US soy output for the marketing year 2023, between September and August, stands at a record high of 125 million tonnes, supported by an all-time high acreage estimate. Although the United States has witnessed high soybean yields over time, much of this increase in production is driven by cropland expansion.

As per the March 31 forecast for 2022-23 planting intentions by the US Department of Agriculture, soybean acreage will increase to a record high of 91 million acres and if the soy yield trend line holds steady and strong in 2023, coupled with 91 million acres of planting area’, it will offer a record harvest of something more than 125 million tonnes.

As per the USDA’s March 15 Foreign Agricultural Service report, soybean demand in China may reach an all-time high of 100 million metric tonnes in 2023, showcasing a steady recovery in animal feed demand from the poultry and livestock sectors.

Fertilizer Price Hikes Have Favored Soybean Farming in the US

The ever-increasing fertilizer prices have been one of the biggest reasons behind the large-scale development of soy farming in the US. With the prices of fertilizers, like ammonia and DAP or diammonium phosphate hitting record highs, farmers are more inclined to shift towards sustainable soybean farming, considering its cost-effectiveness.

U.S. Soy Rides the Health and Wellness Wave

US soy stands out for several reasons in the present era of beneficial plant proteins. Soy milk and tofu from the United States are widely consumed in several Asian nations considering the solid standing of sustainably produced US soy backed by decades of research.

Analysts also report that US soy may effectively treat and prevent serious diseases, like coronary heart disease, stroke, cardiovascular disease, and some types of cancers. Besides, US soy may also improve bone health while blocking the effects of estrogen.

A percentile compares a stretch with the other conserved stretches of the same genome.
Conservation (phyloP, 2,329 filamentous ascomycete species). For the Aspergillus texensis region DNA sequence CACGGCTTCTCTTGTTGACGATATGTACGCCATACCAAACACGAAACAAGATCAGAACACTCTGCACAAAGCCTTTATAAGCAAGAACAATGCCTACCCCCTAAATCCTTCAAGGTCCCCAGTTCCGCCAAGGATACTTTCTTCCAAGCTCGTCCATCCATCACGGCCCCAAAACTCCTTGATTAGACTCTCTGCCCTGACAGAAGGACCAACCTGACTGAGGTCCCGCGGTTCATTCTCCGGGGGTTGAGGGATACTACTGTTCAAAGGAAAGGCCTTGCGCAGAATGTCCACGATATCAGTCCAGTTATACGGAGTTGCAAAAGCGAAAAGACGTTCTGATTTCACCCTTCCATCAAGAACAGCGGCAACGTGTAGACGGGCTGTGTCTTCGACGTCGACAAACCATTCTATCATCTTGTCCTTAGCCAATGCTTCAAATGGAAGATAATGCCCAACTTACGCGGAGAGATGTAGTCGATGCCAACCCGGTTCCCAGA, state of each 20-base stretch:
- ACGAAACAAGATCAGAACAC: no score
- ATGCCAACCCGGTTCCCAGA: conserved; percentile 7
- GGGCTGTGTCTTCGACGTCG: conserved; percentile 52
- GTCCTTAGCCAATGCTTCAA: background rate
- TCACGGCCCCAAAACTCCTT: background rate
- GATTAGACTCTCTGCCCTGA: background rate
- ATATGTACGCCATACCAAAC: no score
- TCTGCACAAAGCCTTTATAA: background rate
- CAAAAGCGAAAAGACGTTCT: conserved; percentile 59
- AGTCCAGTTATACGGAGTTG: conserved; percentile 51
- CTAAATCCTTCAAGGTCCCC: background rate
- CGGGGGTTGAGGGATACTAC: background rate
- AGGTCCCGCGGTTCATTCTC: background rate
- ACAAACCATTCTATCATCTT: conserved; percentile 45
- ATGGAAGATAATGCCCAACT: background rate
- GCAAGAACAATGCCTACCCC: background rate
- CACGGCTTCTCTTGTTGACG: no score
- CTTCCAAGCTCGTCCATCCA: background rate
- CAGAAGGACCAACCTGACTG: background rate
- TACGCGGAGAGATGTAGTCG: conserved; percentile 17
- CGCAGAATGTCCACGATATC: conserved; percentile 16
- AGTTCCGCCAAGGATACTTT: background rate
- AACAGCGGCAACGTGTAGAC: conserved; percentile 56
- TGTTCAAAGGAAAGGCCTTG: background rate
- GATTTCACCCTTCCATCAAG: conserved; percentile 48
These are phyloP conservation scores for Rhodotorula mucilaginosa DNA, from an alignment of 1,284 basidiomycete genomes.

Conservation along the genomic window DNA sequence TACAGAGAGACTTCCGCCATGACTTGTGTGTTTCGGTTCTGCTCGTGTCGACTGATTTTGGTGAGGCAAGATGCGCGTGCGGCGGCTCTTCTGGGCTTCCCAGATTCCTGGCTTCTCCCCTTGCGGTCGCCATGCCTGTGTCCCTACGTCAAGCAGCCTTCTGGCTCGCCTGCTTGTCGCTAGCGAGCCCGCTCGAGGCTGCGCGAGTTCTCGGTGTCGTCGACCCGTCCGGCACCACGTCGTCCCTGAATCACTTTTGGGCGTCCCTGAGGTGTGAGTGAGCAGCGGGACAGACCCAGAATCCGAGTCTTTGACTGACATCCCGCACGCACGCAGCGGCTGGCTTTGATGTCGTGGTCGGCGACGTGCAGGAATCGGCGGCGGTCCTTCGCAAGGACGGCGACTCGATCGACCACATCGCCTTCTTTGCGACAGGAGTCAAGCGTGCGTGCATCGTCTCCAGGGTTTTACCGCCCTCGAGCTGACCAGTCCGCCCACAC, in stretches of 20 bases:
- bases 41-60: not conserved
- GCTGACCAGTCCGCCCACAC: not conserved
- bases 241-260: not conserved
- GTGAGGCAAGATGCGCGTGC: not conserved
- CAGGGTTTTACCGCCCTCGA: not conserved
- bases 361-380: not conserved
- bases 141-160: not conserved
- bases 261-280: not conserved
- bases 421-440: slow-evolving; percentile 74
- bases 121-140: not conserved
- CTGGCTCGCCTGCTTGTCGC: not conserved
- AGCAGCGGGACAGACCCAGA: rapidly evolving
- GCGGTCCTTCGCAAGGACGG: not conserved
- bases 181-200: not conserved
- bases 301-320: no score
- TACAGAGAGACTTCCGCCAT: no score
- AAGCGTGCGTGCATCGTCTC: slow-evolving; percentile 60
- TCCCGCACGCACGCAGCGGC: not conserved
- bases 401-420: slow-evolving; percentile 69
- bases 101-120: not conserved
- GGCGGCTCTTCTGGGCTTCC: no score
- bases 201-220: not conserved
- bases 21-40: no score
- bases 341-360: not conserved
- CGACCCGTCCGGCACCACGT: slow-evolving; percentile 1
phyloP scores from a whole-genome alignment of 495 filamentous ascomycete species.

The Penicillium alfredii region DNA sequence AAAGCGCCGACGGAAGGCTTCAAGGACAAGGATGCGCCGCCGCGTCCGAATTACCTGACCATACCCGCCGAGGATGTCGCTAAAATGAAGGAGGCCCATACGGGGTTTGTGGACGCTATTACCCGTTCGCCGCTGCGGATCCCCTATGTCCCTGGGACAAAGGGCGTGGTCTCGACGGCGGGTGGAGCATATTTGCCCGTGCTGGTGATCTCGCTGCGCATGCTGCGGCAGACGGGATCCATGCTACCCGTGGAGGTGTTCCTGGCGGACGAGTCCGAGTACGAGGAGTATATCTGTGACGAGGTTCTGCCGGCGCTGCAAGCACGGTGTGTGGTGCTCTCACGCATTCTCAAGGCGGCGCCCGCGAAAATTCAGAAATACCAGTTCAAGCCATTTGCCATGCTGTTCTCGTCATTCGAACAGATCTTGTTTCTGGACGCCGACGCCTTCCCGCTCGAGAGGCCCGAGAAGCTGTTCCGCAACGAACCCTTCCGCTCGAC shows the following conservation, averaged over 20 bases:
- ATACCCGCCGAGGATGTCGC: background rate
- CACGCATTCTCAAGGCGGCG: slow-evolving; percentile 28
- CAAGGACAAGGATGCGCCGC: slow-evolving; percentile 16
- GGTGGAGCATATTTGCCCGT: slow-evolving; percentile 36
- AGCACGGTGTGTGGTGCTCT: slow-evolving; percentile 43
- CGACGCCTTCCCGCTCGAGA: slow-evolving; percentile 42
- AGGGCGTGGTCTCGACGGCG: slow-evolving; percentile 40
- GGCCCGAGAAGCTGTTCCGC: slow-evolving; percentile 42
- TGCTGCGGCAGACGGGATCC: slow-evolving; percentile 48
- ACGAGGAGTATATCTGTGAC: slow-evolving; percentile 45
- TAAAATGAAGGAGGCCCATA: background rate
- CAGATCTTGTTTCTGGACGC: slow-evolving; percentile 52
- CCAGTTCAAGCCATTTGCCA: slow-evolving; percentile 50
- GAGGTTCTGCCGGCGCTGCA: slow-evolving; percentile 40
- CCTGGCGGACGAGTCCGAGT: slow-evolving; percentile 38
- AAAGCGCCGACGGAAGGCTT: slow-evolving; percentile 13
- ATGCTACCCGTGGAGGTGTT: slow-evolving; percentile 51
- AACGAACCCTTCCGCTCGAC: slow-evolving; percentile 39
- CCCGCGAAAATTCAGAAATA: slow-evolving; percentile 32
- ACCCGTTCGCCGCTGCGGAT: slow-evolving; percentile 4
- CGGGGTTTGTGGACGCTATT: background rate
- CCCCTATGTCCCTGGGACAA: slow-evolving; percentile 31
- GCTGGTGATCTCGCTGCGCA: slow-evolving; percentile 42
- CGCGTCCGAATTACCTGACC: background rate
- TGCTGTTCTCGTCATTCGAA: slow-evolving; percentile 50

Conventional fermented soy products from US soy, like miso, tempeh, and natto, have recently drawn attention for their nutritional effects on gut bacteria.

Probiotic foods, like soy yogurt, are rich in live organisms, increasing the population of healthy microbes in the gut.

Even fermented soy foods, like natto, miso, and tempeh, including probiotic soy milk and several soy yogurt products, contain live cultures or probiotics offering many wellness benefits, like anti-aging, anti-cancer, and anti-obesity effects. Brand new soy products like post-biotic and prebiotic fortified tofu also respond well to the evolving demands of health-conscious consumers.


So, there you are! Latest developments in US soy are not only meeting the growing demand for sustainable soy across the world but also contributing to human health while solving social challenges, like food security and quality, at the same time.

US soy plays a significant role in improving the sustainability of operations, ensuring companies deliver the best products while minimizing their environmental impact.

Get the conversation going by adding comments and using Share (above) to send a link to this doc. It’s free! No subscription or sign-in is necessary.